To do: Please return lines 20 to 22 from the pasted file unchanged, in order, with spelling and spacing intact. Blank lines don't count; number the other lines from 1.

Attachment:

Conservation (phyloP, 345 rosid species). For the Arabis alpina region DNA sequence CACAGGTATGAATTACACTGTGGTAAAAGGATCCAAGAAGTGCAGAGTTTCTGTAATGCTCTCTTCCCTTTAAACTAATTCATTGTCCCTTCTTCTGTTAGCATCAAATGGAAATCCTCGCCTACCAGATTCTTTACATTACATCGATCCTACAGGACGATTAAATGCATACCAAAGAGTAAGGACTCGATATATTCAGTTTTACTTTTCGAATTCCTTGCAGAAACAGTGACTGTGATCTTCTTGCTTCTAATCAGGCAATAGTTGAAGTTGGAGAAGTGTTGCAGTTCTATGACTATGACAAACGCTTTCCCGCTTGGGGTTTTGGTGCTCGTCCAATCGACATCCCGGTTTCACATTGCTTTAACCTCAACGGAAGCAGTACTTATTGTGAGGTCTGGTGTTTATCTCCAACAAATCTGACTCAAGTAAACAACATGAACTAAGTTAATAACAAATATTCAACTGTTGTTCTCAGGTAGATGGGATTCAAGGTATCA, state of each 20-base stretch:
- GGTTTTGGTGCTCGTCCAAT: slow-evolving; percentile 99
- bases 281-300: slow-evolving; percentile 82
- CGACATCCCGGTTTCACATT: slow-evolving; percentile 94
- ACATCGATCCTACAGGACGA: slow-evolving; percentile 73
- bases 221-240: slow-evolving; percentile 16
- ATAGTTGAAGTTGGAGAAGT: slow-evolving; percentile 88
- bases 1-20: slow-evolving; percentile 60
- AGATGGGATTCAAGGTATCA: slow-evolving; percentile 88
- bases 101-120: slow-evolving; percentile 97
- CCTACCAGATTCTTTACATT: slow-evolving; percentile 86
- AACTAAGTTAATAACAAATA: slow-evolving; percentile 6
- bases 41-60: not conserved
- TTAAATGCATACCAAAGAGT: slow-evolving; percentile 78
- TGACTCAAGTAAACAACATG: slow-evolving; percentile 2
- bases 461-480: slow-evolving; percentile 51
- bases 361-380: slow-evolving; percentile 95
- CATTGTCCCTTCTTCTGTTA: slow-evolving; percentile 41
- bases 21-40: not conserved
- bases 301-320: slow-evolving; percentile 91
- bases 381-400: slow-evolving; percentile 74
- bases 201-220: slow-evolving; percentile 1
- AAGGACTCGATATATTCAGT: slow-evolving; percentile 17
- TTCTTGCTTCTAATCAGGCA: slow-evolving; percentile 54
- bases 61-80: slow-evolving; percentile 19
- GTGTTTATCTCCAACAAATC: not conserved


- bases 301-320: slow-evolving; percentile 91
- bases 381-400: slow-evolving; percentile 74
- bases 201-220: slow-evolving; percentile 1